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EGU2020-8854<span style="font-size: .8em!important; font-weight: bold; vertical-align: super; color: green!important;"><span title="Early career scientist: an ECS is an undergraduate or postgraduate (Masters/PhD) student or a scientist who has received their highest degree (BSc, MSc, or PhD) within the past seven years. Provided parental leave fell into that period, up to one year of parental leave time may be added per child, where appropriate.">ECS</span></span>
Irina Vladimirova, Yury Gabsatarov, Dmitry Alekseev, and Leopold Lobkovsky

Modern seismotectonic studies are aimed at obtaining a self-consistent explanation of fault zone heterogeneity, the rupture process, recurrence times and rupture mode of large earthquake sequences. In subduction regions large earthquakes are often characterized by very long source zones and complex long-term postseismic processes following the coseismic release of accumulated elastic stresses. A set of mechanical models was proposed to describe the generation of strongest earthquakes based on the idea of the synchronous failure of several adjacent asperities.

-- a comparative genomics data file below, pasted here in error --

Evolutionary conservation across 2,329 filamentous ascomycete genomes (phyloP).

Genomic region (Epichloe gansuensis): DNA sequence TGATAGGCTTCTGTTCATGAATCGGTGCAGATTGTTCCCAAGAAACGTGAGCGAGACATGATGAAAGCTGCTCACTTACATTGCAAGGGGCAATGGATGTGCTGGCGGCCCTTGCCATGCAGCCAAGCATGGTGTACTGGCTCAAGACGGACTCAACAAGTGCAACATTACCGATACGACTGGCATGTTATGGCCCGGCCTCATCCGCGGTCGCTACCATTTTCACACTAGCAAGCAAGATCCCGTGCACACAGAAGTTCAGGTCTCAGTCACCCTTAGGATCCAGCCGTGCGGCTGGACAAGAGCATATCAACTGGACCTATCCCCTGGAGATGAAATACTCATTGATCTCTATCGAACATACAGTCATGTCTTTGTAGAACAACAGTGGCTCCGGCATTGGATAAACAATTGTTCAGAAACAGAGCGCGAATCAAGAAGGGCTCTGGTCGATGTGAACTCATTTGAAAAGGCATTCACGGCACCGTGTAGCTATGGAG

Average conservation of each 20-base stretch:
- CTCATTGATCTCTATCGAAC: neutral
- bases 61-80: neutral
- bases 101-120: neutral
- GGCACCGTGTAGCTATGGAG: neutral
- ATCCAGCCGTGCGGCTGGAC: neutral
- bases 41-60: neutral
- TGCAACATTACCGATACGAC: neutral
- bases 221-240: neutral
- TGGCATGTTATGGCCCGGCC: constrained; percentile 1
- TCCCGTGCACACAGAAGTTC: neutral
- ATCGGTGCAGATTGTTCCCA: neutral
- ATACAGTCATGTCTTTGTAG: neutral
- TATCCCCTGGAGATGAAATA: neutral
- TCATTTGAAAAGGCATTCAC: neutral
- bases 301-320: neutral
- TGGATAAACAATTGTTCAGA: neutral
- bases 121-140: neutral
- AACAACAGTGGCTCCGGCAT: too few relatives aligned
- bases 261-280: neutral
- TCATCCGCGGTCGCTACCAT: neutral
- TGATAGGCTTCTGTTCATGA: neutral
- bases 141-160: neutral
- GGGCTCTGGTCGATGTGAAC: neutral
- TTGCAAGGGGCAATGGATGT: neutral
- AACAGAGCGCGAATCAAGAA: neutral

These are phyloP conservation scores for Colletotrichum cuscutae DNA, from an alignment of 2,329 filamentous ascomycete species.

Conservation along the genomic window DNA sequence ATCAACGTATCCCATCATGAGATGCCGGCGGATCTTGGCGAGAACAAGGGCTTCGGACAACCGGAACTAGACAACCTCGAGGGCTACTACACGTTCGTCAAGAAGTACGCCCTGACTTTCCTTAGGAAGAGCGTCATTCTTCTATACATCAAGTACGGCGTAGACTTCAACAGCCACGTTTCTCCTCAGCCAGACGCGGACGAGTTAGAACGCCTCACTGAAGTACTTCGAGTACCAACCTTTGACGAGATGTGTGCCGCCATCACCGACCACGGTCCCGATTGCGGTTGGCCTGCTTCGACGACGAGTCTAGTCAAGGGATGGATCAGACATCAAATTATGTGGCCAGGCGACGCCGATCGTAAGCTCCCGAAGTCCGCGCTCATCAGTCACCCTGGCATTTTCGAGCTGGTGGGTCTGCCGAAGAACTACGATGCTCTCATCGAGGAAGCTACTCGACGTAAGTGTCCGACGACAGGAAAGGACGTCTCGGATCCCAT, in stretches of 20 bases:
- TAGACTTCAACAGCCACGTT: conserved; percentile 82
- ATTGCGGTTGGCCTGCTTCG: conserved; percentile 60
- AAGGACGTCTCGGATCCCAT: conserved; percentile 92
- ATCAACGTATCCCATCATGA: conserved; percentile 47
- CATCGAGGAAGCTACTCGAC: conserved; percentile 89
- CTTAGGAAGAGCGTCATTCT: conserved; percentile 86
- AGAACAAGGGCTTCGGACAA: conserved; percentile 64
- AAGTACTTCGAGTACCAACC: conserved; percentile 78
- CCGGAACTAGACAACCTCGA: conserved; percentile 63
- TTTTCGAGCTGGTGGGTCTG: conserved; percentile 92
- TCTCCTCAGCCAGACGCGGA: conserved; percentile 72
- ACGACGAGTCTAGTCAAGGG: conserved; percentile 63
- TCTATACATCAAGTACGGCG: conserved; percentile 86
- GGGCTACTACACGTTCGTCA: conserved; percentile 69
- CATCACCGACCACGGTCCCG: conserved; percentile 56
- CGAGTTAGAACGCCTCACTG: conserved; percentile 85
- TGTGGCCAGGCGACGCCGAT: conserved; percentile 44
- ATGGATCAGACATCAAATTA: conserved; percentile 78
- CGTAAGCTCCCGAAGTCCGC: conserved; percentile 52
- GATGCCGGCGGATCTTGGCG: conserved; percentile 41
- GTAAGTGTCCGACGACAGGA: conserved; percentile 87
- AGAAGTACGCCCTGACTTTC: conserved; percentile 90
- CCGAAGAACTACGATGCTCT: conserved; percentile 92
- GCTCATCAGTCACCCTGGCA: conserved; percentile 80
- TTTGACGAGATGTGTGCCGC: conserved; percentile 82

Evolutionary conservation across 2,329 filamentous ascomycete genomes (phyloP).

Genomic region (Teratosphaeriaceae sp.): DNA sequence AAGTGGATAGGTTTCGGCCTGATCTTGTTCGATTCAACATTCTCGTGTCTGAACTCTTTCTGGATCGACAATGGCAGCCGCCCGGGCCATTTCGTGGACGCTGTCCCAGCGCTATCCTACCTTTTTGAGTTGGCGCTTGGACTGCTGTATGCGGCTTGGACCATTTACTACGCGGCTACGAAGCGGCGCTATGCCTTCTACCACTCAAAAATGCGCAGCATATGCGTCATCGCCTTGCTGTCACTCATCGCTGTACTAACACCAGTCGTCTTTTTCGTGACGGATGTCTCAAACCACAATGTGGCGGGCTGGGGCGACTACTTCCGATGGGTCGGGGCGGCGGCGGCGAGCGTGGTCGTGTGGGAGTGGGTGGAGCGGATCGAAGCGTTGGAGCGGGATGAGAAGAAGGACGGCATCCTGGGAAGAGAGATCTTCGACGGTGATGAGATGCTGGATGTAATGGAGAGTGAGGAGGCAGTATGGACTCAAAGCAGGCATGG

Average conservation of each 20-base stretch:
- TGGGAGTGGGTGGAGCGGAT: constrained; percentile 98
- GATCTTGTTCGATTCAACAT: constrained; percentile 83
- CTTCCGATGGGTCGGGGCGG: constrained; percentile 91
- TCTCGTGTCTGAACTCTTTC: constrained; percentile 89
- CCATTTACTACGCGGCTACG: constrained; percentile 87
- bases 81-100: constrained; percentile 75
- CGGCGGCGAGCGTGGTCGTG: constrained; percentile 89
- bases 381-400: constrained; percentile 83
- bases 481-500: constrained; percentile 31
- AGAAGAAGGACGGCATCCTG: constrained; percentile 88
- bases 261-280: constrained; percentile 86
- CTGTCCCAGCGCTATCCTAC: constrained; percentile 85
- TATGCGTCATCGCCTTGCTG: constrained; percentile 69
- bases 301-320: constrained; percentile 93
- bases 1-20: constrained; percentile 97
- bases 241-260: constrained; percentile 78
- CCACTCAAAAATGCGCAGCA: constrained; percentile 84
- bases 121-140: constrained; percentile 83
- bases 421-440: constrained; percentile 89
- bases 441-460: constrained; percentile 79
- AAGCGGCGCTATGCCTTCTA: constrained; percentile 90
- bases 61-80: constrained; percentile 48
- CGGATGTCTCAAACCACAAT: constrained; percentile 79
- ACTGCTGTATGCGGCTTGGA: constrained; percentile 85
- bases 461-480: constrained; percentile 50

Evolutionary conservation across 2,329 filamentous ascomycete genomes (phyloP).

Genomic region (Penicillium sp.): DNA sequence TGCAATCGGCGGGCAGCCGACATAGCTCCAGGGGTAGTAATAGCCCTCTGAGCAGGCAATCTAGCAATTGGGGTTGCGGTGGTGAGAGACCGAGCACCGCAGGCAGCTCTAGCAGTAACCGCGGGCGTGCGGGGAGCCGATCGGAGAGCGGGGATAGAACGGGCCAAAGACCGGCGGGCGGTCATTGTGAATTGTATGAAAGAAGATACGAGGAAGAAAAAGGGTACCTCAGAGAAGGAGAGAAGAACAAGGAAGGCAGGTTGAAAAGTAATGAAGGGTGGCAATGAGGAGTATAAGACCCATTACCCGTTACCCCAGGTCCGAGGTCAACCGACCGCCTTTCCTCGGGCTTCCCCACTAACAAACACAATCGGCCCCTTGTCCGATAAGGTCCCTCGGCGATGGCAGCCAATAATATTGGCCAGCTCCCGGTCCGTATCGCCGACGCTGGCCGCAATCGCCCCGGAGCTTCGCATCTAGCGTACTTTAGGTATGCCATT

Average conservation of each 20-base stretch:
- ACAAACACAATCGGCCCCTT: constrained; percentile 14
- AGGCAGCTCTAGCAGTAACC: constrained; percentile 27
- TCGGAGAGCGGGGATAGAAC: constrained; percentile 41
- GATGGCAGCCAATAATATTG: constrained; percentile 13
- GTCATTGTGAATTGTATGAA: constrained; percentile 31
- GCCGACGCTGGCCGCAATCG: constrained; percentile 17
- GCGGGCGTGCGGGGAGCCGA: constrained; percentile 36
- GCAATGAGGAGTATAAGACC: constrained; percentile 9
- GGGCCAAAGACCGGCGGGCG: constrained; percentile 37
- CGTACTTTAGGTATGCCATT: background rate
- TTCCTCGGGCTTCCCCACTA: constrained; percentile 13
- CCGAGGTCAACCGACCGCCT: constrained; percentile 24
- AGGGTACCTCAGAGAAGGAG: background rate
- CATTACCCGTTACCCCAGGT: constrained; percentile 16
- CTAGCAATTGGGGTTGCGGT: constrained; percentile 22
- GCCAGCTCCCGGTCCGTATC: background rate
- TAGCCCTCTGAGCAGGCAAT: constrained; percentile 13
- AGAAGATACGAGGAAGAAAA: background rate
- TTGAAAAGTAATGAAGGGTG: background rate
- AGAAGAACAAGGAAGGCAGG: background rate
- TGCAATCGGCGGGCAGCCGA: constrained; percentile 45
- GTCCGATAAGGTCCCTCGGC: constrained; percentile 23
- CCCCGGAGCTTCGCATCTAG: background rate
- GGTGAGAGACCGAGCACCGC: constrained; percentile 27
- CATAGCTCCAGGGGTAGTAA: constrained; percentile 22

In this study we propose a model which is based on verified numerical schemes, which allows us to quantitatively characterize the process of generation of strong earthquakes. The model takes into account the fault-block structure of the continental margin and combined the ideas of a possible synchronous destruction of several adjacent asperities, mutual sliding along a fault plane with a variable coefficient of friction and subsequent healing of medium defects under high pressure conditions.

The applicability of the proposed model is shown by the example of the recent seismic history of the Kuril subduction zone. Kuril island arc is one of the most tectonically active regions of the world due to very high plate convergence rate. Heterogeneities in the mechanical coupling of the interplate interface in this region lead to the formation of the block structure of the continental margin, which is confirmed by various geological and seismological studies.